When we hear the term “fool,” it's often the classic image of the jester that comes to mind, from the brightly dressed tunic and jingle bell-tipped, floppy hat to the tights and pointy shoes. The fool and the jester have a long honored tradition in theater and, more recently, in cinema. The fool is occasionally, though rarely, the star of the show, but is more often relegated to sidekick status. These funny men (and women) can be found across all genres, but their presence is often most noticeable in serious fare. They get away with pointing out sensitive truths in humanity and … ah, forget about all that. They make us laugh and that's why we love 'em! So, in honor of April Fool's Day, here are a few of our favorite modern day fools.
Jim Carrey has tackled some dramatic roles over the course of his varied career, but the flexibly-faced funny man is best remembered for his comedic roles. The two that stand out the most in our minds are Ace Ventura (from the film of the same name) and Lloyd Christmas from Dumb and Dumber.
The Hangover gives new meaning to the phrase what happens in Vegas … while all four characters have their funny moment in the hot desert sun, they many times seem to exist purely to play straight man to Zach Galifianakis' Alan Garner. His fashion sense--or lack thereof--sets him apart from everyone, much in the way the jesters and fools of old used brightly colored costumes to identify themselves among the royal court.
Steve Martin has tackled many a foolish role but it's Freddy Benson, one of a pair of con men inDirty Rotten Scoundrels that sticks in our minds. While his reluctant partner in crime, Lawrence Jamieson (played by Michael Caine) is the suave one with all the moves, Freddy is crass, loud … and perfect to play the part of the patch-wearing Ruprecht as the two men scam their way through the wealthy women of the French Mediterranean.
Playing foolish and funny is what Eddie Murphy is all about, but he most fully imbues the fool as the voice of Donkey in Shrek. Like a king's jester, Donkey pushes Shrek in a manner that only a fool would have been allowed to get away with. Yet in many ways he helps the ogre discovery his humanity, the way a jester might have kept his king humble.
It's hard to pick just one stellar performance where Will Ferrell plays the fool, but the one character who most closely resembles the fool is his turn as Buddy in Elf. He may not have donned the floppy jester hat, but Buddy Jingle Bell Rocks a motley-colored costume and pointy-toe shoes like no one else can! Through in James Caan as the grouchy “king” who learns to see the Christmas spirit again, and you've got all the markings of a classic tale.
Like many other comedians of his time, Rob Corddry plays the supporting role of fool more often than not. Though he does more closely resemble the part of the fool in Children's Hospital, his role as Lou Dorchen in Hot Tub Time Machine made audiences really sit up and pay attention.
Finding Nemo might only have been the heart-wrenching tale of a father searching for his missing son (and yes, we know they're animated clown fish), and too intense for children, were it not for the comic timings of the short-term memory challenged Dory, voiced by Ellen Degeneres. She kept the mood light as she led Marin (voiced by Albert Brooks) through the waters of Australia, along the way, teaching him it's okay to let your children grow up and have some fun.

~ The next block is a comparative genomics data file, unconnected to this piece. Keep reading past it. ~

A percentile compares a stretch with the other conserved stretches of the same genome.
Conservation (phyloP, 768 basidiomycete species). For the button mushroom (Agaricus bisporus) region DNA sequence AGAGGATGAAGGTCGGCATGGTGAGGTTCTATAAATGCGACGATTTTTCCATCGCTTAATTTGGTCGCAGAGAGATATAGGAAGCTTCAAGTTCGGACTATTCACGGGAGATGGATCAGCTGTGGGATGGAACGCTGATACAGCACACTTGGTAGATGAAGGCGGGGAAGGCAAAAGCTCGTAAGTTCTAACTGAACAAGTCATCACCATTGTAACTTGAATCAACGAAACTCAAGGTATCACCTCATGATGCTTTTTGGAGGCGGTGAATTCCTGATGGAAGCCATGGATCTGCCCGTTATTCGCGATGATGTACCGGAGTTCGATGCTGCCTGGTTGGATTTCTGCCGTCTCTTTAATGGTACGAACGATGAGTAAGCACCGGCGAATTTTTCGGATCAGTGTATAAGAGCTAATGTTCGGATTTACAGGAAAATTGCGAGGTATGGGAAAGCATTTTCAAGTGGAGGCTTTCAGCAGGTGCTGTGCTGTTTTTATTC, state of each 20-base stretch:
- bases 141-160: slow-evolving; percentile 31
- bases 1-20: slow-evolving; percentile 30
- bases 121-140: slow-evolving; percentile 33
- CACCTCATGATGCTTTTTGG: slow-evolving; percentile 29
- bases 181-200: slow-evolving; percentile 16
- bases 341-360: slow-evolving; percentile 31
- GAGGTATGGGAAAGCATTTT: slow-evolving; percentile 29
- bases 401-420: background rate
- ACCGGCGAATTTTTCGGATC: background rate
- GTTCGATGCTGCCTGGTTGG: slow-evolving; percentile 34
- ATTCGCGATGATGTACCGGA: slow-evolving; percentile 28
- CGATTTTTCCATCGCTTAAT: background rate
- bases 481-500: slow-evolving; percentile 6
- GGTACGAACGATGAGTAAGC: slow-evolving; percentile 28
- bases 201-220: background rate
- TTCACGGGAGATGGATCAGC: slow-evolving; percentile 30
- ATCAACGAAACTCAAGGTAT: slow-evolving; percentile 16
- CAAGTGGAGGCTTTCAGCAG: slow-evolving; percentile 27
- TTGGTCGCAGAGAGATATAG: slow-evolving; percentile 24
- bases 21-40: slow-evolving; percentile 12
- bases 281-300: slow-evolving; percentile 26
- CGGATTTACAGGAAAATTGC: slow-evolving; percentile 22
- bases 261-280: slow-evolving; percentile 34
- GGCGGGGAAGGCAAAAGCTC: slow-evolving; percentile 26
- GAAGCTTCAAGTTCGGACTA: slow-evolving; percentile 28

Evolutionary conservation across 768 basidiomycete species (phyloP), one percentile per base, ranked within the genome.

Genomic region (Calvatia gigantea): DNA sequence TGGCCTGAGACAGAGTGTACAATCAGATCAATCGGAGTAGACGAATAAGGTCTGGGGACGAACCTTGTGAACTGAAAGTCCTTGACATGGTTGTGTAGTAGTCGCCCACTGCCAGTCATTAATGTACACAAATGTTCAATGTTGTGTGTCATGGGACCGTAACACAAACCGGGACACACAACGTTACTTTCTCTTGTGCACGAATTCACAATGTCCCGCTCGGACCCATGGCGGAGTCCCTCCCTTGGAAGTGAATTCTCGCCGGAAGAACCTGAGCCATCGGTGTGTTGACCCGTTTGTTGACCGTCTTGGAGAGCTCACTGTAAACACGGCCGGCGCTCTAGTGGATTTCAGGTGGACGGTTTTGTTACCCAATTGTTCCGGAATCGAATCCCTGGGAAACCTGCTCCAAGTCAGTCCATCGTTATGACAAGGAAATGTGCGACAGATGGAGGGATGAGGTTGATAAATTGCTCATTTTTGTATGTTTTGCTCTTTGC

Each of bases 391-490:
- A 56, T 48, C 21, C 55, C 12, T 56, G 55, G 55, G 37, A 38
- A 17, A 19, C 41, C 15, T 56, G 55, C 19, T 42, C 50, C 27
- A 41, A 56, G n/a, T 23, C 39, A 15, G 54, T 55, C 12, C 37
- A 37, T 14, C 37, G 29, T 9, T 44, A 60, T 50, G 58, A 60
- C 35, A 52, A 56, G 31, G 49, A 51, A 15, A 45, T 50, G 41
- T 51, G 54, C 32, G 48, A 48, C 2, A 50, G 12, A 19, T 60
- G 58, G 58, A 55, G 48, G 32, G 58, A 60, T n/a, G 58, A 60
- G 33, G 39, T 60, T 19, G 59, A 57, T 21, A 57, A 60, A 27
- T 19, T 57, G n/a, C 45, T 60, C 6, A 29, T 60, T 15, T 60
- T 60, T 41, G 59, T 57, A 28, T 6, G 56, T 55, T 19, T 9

The Goonies were, in and of themselves, a motely crew, but it was Chunk (played by Jeff Cohen) who took on the role of fool. Chunk's stomach always took precedence over any and all situations, even when hiding from a murderous family of treasure hunters. It may have been over a love of chocolate that Chunk bonded with Lotney "Sloth" Fratelli--a misunderstood fool in his own family—but they showed us it's often the fool who has the heart of gold.
From the moment Michael Richards slid through Jerry Seinfeld's door as Cosmo Kramer, he established himself as the fool of the foursome. His outlandish outfits, cloud of wiry hair, and over-the-top comments only further established his place in the long-running sitcom Seinfeld.
Having made her rounds in Hollywood as a go-to funny lady, it's Jennifer Coolidge's place in Christopher Guest stable of actors, who makes us laugh the loudest, especially her turn as Sherri Ann Cabot in Best in Show. The ditzy trophy wife, with a love of poodles--and their trainer--made us fall in love with her, too.
No April Fool's Day is complete without acknowledging some notable tricksters, here are three of our favorites:
The sweets-loving, appropriately named Trickster (Richard Speight Jr.) from Supernatural gets great enjoyment playing sometimes harmless (though usually not) pranks on humans, especially Sam and Dean Winchester.
While the omnipotent being Q (John Delancie) traveled across the univere, visiting Star Trek: The Next Generation, Star Trek: Deep Space Nine, and Star Trek: Voyager, it was Captain Picard who seemed to hold a special place in Q's heart … or where it would be if he had one.
Robin Williams sang it right when he claimed “you ain't never had a friend like me.” Aladdin learned that if you're going to have a wise-cracking genie in your life, it's best if he's on your side. While the genie didn't set out to cause problems, sometimes getting everything you wish for isn't all it's supposed to be.
The joke on us is that we can't include all of the funniest fools of today in one list. So, who are your favorites? --Jill Corddry